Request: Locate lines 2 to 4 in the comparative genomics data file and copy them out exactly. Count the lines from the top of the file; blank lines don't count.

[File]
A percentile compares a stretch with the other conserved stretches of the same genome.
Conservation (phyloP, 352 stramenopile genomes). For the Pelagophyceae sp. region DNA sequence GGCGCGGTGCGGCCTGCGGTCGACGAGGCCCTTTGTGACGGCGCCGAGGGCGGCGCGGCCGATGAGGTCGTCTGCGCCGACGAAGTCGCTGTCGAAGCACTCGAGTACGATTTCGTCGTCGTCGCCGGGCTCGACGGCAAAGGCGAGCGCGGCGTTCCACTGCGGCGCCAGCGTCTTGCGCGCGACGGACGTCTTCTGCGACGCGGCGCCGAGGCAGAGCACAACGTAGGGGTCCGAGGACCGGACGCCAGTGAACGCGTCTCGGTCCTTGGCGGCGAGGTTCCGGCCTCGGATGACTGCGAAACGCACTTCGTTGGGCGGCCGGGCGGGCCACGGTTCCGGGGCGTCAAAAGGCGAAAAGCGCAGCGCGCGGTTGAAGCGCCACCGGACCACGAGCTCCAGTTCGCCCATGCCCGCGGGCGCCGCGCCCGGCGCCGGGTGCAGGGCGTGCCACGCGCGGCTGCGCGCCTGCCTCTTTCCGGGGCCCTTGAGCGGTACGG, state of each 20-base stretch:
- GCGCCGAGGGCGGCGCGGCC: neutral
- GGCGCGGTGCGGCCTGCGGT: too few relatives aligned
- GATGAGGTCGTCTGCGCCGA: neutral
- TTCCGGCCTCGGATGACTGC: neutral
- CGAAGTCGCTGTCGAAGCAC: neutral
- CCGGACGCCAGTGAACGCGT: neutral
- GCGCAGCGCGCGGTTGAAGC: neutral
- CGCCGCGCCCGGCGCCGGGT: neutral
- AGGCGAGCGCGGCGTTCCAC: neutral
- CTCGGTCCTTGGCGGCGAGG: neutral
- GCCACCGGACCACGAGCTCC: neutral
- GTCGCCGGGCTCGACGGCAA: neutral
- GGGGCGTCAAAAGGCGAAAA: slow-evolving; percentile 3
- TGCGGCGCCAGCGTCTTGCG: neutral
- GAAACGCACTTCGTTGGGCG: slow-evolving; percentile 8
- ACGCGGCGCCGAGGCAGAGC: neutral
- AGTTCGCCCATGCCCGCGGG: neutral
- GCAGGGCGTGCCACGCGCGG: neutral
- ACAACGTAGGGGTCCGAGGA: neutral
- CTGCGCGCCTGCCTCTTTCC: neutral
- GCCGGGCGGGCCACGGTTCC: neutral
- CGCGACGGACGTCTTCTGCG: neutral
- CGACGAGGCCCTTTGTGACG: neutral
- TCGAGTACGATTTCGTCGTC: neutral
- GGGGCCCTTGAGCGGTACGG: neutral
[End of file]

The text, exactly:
Conservation (phyloP, 352 stramenopile genomes). For the Pelagophyceae sp. region DNA sequence GGCGCGGTGCGGCCTGCGGTCGACGAGGCCCTTTGTGACGGCGCCGAGGGCGGCGCGGCCGATGAGGTCGTCTGCGCCGACGAAGTCGCTGTCGAAGCACTCGAGTACGATTTCGTCGTCGTCGCCGGGCTCGACGGCAAAGGCGAGCGCGGCGTTCCACTGCGGCGCCAGCGTCTTGCGCGCGACGGACGTCTTCTGCGACGCGGCGCCGAGGCAGAGCACAACGTAGGGGTCCGAGGACCGGACGCCAGTGAACGCGTCTCGGTCCTTGGCGGCGAGGTTCCGGCCTCGGATGACTGCGAAACGCACTTCGTTGGGCGGCCGGGCGGGCCACGGTTCCGGGGCGTCAAAAGGCGAAAAGCGCAGCGCGCGGTTGAAGCGCCACCGGACCACGAGCTCCAGTTCGCCCATGCCCGCGGGCGCCGCGCCCGGCGCCGGGTGCAGGGCGTGCCACGCGCGGCTGCGCGCCTGCCTCTTTCCGGGGCCCTTGAGCGGTACGG, state of each 20-base stretch:
- GCGCCGAGGGCGGCGCGGCC: neutral
- GGCGCGGTGCGGCCTGCGGT: too few relatives aligned